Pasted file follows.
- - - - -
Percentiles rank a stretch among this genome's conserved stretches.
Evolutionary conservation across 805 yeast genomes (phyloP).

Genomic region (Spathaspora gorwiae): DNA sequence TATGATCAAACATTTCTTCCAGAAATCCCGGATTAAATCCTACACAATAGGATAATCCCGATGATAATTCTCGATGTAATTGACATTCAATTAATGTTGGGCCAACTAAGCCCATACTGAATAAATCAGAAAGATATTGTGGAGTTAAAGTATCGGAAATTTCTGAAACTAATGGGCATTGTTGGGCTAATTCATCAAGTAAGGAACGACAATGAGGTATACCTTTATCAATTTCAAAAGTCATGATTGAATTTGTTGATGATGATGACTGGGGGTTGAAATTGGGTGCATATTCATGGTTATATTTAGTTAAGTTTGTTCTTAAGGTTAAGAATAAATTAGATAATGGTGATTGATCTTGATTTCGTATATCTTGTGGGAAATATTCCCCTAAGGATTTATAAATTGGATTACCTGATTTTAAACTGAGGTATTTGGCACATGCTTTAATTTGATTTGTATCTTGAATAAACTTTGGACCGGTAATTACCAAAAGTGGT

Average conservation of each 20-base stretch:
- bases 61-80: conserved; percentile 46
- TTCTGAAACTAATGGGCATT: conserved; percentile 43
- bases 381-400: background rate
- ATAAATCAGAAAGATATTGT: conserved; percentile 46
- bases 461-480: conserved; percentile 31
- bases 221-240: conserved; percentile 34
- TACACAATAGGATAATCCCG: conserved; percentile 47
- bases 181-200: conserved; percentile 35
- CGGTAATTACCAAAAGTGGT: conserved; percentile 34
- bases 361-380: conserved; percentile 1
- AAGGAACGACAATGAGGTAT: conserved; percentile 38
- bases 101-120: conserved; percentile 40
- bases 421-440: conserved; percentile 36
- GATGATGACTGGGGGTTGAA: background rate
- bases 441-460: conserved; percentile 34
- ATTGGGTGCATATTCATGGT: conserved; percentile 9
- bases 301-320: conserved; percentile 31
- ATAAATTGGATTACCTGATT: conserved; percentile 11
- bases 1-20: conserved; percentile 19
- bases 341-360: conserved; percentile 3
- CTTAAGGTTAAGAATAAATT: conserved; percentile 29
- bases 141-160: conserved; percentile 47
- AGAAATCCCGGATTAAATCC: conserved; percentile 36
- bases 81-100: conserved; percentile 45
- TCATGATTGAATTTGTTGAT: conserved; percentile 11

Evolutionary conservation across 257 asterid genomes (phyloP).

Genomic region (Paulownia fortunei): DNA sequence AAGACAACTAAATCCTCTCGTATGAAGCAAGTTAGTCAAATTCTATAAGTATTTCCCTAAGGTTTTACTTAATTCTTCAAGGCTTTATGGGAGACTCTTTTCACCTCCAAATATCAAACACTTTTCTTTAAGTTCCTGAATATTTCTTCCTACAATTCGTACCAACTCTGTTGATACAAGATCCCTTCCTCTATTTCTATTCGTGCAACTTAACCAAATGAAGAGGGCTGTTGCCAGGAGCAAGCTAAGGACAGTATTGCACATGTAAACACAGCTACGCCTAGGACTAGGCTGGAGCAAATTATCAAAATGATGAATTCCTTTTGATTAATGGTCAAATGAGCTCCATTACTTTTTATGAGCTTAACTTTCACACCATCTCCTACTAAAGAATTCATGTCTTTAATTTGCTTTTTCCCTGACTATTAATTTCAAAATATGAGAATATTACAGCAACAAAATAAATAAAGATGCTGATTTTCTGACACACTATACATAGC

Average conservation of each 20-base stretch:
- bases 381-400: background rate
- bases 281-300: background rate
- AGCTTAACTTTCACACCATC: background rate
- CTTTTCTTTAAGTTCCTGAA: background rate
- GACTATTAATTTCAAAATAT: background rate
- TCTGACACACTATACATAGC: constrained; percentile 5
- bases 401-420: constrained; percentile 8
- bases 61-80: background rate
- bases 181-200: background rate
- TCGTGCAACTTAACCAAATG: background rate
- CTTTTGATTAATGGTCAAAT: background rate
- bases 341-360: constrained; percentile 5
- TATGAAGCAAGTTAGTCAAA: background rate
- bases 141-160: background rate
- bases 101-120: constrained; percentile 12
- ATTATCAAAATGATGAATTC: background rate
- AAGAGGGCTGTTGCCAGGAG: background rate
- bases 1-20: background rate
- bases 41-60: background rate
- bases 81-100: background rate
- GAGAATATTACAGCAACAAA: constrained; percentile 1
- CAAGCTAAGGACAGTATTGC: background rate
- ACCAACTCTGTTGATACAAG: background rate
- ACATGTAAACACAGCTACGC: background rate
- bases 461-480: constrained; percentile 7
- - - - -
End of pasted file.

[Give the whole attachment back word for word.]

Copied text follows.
Percentiles rank a stretch among this genome's conserved stretches.
Evolutionary conservation across 805 yeast genomes (phyloP).

Genomic region (Spathaspora gorwiae): DNA sequence TATGATCAAACATTTCTTCCAGAAATCCCGGATTAAATCCTACACAATAGGATAATCCCGATGATAATTCTCGATGTAATTGACATTCAATTAATGTTGGGCCAACTAAGCCCATACTGAATAAATCAGAAAGATATTGTGGAGTTAAAGTATCGGAAATTTCTGAAACTAATGGGCATTGTTGGGCTAATTCATCAAGTAAGGAACGACAATGAGGTATACCTTTATCAATTTCAAAAGTCATGATTGAATTTGTTGATGATGATGACTGGGGGTTGAAATTGGGTGCATATTCATGGTTATATTTAGTTAAGTTTGTTCTTAAGGTTAAGAATAAATTAGATAATGGTGATTGATCTTGATTTCGTATATCTTGTGGGAAATATTCCCCTAAGGATTTATAAATTGGATTACCTGATTTTAAACTGAGGTATTTGGCACATGCTTTAATTTGATTTGTATCTTGAATAAACTTTGGACCGGTAATTACCAAAAGTGGT

Average conservation of each 20-base stretch:
- bases 61-80: conserved; percentile 46
- TTCTGAAACTAATGGGCATT: conserved; percentile 43
- bases 381-400: background rate
- ATAAATCAGAAAGATATTGT: conserved; percentile 46
- bases 461-480: conserved; percentile 31
- bases 221-240: conserved; percentile 34
- TACACAATAGGATAATCCCG: conserved; percentile 47
- bases 181-200: conserved; percentile 35
- CGGTAATTACCAAAAGTGGT: conserved; percentile 34
- bases 361-380: conserved; percentile 1
- AAGGAACGACAATGAGGTAT: conserved; percentile 38
- bases 101-120: conserved; percentile 40
- bases 421-440: conserved; percentile 36
- GATGATGACTGGGGGTTGAA: background rate
- bases 441-460: conserved; percentile 34
- ATTGGGTGCATATTCATGGT: conserved; percentile 9
- bases 301-320: conserved; percentile 31
- ATAAATTGGATTACCTGATT: conserved; percentile 11
- bases 1-20: conserved; percentile 19
- bases 341-360: conserved; percentile 3
- CTTAAGGTTAAGAATAAATT: conserved; percentile 29
- bases 141-160: conserved; percentile 47
- AGAAATCCCGGATTAAATCC: conserved; percentile 36
- bases 81-100: conserved; percentile 45
- TCATGATTGAATTTGTTGAT: conserved; percentile 11

Evolutionary conservation across 257 asterid genomes (phyloP).

Genomic region (Paulownia fortunei): DNA sequence AAGACAACTAAATCCTCTCGTATGAAGCAAGTTAGTCAAATTCTATAAGTATTTCCCTAAGGTTTTACTTAATTCTTCAAGGCTTTATGGGAGACTCTTTTCACCTCCAAATATCAAACACTTTTCTTTAAGTTCCTGAATATTTCTTCCTACAATTCGTACCAACTCTGTTGATACAAGATCCCTTCCTCTATTTCTATTCGTGCAACTTAACCAAATGAAGAGGGCTGTTGCCAGGAGCAAGCTAAGGACAGTATTGCACATGTAAACACAGCTACGCCTAGGACTAGGCTGGAGCAAATTATCAAAATGATGAATTCCTTTTGATTAATGGTCAAATGAGCTCCATTACTTTTTATGAGCTTAACTTTCACACCATCTCCTACTAAAGAATTCATGTCTTTAATTTGCTTTTTCCCTGACTATTAATTTCAAAATATGAGAATATTACAGCAACAAAATAAATAAAGATGCTGATTTTCTGACACACTATACATAGC

Average conservation of each 20-base stretch:
- bases 381-400: background rate
- bases 281-300: background rate
- AGCTTAACTTTCACACCATC: background rate
- CTTTTCTTTAAGTTCCTGAA: background rate
- GACTATTAATTTCAAAATAT: background rate
- TCTGACACACTATACATAGC: constrained; percentile 5
- bases 401-420: constrained; percentile 8
- bases 61-80: background rate
- bases 181-200: background rate
- TCGTGCAACTTAACCAAATG: background rate
- CTTTTGATTAATGGTCAAAT: background rate
- bases 341-360: constrained; percentile 5
- TATGAAGCAAGTTAGTCAAA: background rate
- bases 141-160: background rate
- bases 101-120: constrained; percentile 12
- ATTATCAAAATGATGAATTC: background rate
- AAGAGGGCTGTTGCCAGGAG: background rate
- bases 1-20: background rate
- bases 41-60: background rate
- bases 81-100: background rate
- GAGAATATTACAGCAACAAA: constrained; percentile 1
- CAAGCTAAGGACAGTATTGC: background rate
- ACCAACTCTGTTGATACAAG: background rate
- ACATGTAAACACAGCTACGC: background rate
- bases 461-480: constrained; percentile 7